Although music has been an important aspect of cinema nearly from its beginning, few composers can claim that they have upstaged the films that made their music famous. Except for Richard Strauss, that is. The instantly recognizable pounding tympanis and soaring trumpets of the opening section of Strauss’s Also Sprach Zarathustra are now synonymous with the great film in which they featured so prominently — Stanley Kubrick’s 2001: A Space Odyssey. When those same notes rang out from the Academy Festival Orchestra (AFO) on Saturday, July 12, at the Granada Theatre, they signaled the start of another odyssey, this one through three very different, yet equally spectacular, pieces of music.
The full Also Sprach Zarathustra TrV 176, Op. 30 of 1896 is much more varied musically than the well-known opening passage might indicate. Those trumpets do return, but only as one aspect of a sweeping tour through distant musical genres. This riot of different groupings and moods tests conductors to the limit, and the dynamic Edward Gardner made a great showing, investing the orchestra with the confidence to scale Strauss’s magic mountain of a composition. (Gardner is much in demand at the moment; he makes his debut with the Boston Symphony Orchestra at Tangelwood on Friday, July 18, less than a week after his appearance here, and in a program that similarly features music by both Richard Strauss and Ludwig van Beethoven.)
The piece that opened the second half of the program, Beethoven’s Piano Concerto No. 1 in C Major, Op. 15 (1797), represented a departure from what had originally been programmed, the third piano concerto of Béla Bartók. While it would have been interesting to hear Jeremy Denk play the Bartók, there’s no question that the move to the Beethoven was the right thing. Denk has been playing this fantastically difficult concerto with professional orchestras quite a lot recently, and he has developed a reading of it that combines breathtaking tempi with the utmost clarity of accent and syncopation. The result at the Granada was stunning. His playing in the first movement as a whole, and particularly the cadenza, brought a new level of focus to Beethoven’s rhythmic invention, as did his rapid-fire conversations with the orchestra in the Rondo: Allegro scherzando. Combined with Gardner’s energetic conducting, Denk’s absorbing performance pulled the orchestra and the audience into a deep connection with this haunting and challenging music.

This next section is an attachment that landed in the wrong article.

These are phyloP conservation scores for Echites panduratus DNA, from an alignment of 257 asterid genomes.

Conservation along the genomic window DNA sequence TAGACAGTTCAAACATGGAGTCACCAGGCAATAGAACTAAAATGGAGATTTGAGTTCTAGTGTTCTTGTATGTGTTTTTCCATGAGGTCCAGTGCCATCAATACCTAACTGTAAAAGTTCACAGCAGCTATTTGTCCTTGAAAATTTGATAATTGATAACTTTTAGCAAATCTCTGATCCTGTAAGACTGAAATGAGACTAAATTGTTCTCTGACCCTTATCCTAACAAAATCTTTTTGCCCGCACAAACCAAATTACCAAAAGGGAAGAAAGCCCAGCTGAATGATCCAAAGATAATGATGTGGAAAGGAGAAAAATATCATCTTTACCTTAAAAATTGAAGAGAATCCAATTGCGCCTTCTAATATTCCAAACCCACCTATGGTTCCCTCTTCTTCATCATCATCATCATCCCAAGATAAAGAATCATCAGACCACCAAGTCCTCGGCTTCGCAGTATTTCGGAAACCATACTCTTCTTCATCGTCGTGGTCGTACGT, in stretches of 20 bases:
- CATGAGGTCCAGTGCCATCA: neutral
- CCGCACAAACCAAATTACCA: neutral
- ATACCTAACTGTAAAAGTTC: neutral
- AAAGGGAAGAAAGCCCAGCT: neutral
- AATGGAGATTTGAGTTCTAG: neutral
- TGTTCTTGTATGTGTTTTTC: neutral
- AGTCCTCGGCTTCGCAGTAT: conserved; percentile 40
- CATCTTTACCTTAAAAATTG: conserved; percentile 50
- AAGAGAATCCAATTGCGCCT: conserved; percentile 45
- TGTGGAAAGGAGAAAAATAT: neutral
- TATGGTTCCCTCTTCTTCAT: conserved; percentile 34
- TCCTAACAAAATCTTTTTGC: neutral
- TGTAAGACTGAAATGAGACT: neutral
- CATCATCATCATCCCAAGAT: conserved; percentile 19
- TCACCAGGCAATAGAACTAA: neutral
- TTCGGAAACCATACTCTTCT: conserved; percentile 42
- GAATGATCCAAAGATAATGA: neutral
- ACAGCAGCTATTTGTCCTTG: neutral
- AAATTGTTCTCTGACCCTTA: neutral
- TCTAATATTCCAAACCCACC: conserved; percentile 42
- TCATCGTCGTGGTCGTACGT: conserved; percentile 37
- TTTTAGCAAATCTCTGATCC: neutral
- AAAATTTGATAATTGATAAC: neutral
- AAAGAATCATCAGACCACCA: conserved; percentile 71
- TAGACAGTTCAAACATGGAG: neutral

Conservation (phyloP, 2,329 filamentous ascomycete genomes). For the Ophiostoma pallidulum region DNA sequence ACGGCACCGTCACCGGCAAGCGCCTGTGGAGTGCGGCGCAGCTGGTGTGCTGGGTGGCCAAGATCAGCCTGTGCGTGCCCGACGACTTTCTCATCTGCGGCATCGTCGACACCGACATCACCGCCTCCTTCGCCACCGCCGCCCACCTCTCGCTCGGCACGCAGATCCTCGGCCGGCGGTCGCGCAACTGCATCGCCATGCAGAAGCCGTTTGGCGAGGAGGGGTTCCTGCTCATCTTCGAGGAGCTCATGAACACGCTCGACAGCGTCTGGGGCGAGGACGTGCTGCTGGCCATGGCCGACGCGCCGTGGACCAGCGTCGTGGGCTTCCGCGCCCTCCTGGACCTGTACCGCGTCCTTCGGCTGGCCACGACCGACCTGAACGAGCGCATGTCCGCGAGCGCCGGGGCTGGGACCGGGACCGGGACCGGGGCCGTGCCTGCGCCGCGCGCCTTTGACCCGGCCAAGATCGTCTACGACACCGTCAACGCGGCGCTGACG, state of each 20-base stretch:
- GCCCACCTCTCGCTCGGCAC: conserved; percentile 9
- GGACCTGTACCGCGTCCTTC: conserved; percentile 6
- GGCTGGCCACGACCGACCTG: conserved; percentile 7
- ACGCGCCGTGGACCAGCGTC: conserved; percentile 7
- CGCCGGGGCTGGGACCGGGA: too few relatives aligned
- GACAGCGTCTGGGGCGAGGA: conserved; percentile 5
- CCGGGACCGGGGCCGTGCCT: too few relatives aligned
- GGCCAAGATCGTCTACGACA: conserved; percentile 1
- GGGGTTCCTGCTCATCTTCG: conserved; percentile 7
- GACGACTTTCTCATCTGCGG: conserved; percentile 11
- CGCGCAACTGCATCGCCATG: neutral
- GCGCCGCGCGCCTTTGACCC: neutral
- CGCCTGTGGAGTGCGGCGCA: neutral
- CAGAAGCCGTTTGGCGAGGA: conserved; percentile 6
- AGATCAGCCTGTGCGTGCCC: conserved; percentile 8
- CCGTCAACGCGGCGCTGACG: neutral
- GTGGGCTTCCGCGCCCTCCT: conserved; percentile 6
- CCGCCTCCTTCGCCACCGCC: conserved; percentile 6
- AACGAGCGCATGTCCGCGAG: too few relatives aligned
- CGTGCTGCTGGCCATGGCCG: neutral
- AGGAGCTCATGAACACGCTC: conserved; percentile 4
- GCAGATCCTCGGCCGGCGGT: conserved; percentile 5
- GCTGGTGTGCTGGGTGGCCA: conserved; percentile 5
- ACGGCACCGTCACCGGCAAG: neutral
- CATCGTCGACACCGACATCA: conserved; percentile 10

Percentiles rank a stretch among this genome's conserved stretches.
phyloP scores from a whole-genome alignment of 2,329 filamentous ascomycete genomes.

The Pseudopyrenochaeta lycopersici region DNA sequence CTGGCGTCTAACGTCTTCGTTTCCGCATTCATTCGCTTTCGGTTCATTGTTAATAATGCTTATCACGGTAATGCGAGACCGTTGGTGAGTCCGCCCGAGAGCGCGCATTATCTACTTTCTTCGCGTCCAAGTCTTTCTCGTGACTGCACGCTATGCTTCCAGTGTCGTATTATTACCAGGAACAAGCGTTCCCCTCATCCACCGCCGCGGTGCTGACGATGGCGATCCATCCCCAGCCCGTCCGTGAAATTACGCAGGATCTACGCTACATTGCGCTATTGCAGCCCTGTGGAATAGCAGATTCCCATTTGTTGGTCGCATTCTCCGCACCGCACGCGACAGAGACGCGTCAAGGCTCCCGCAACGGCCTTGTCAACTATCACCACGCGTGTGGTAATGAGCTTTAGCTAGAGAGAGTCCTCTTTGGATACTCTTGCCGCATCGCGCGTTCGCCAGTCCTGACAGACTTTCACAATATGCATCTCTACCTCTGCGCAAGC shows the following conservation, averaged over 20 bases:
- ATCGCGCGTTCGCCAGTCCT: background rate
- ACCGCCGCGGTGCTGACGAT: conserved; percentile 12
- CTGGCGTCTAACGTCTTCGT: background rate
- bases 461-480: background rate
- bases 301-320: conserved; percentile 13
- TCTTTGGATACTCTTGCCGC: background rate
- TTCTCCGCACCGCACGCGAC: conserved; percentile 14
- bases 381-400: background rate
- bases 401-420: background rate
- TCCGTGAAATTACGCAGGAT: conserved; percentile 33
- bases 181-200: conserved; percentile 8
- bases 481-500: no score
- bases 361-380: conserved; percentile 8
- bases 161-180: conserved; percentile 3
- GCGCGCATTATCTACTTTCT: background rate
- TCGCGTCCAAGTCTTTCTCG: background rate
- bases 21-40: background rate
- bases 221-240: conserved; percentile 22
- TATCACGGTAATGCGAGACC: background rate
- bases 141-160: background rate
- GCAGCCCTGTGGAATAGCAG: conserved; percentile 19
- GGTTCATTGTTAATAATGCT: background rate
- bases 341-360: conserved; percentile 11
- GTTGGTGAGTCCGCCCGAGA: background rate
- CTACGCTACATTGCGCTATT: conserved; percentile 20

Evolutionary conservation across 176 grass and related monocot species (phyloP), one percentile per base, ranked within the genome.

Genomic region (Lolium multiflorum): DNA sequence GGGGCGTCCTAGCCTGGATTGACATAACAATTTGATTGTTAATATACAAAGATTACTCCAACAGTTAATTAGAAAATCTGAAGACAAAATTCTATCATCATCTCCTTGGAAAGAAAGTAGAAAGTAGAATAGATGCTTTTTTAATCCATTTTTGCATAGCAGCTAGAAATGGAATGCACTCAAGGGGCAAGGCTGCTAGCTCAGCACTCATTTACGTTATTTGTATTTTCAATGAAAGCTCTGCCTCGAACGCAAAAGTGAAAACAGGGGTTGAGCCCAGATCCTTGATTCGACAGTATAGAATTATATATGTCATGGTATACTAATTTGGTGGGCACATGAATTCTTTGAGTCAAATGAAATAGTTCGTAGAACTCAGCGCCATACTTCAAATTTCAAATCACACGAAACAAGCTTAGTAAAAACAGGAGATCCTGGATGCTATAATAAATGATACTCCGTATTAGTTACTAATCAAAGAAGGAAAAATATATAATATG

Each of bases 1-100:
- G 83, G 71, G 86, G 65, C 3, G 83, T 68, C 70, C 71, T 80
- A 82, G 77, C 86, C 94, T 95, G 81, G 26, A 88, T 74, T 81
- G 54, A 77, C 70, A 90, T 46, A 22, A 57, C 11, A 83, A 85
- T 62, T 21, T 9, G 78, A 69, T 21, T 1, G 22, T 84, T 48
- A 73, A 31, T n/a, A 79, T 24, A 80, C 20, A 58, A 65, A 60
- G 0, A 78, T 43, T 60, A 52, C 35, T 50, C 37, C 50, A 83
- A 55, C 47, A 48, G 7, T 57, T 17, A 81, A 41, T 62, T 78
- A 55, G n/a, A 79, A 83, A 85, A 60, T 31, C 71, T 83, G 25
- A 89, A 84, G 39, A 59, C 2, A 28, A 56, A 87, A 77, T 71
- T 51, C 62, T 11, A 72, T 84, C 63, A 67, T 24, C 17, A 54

After a long and loud standing ovation for Denk and the Beethoven concerto, Gardner and the AFO concluded the evening with a lively, intelligent version of Maurice Ravel’s Daphnis and Chloe, Suite No. 2 (1912). Stepping aside from the classical path into Ravel’s sumptuous orchestral garden proved to be just the right way to end the evening. It was particularly entertaining to contemplate the difference between Ravel’s portrait of a mythic Greek sunrise in the opening of Daphnis and Chloe and Strauss’s rather more strident version of daybreak in Also Sprach. The choice of one or the other of these sunrise songs as musical wake-up calls would seem to have a potentially profound impact on the rest of one’s day. Is it going to be a delicate, contemplative Ravelian sort of morning, or are we in for another round of titanic Straussian struggle, complete with tympani? Stay tuned for the next chapter of this summer’s story in sound.